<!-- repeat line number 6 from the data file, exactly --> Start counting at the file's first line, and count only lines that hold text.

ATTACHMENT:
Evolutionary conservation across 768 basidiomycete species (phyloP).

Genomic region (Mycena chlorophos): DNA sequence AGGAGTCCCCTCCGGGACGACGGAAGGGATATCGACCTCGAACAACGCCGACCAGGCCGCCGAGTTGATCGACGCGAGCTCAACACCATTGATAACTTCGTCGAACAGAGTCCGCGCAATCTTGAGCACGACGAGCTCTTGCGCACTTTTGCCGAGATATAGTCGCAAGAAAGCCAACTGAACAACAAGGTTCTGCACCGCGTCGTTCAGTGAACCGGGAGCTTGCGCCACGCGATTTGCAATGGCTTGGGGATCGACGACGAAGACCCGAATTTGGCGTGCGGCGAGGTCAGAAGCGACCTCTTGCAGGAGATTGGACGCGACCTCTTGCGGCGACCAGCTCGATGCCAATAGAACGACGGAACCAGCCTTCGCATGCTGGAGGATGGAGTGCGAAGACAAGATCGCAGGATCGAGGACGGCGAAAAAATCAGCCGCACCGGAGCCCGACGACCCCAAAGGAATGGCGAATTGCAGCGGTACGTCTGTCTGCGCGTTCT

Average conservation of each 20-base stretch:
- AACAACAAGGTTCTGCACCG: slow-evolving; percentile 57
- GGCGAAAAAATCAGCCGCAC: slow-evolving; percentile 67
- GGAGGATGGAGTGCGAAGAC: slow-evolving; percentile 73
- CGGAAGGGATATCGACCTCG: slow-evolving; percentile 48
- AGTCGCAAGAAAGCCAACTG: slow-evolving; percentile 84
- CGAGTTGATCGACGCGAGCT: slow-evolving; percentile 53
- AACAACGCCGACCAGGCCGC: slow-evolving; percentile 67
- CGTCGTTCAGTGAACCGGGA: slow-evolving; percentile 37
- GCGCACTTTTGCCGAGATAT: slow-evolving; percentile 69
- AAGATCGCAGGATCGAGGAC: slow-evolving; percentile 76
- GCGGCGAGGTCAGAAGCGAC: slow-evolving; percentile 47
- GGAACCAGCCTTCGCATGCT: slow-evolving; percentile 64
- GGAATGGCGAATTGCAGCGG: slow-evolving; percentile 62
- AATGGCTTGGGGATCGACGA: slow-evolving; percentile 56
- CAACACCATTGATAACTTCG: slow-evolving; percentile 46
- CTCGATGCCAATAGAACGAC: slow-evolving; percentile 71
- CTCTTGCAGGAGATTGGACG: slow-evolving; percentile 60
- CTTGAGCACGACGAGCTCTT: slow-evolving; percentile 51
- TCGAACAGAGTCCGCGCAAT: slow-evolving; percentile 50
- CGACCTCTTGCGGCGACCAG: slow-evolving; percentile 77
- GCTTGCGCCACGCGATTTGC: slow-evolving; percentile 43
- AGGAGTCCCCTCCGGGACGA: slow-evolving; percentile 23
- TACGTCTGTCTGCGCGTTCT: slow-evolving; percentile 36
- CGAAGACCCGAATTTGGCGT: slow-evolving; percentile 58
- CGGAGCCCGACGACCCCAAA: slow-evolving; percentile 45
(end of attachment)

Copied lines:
- GGAGGATGGAGTGCGAAGAC: slow-evolving; percentile 73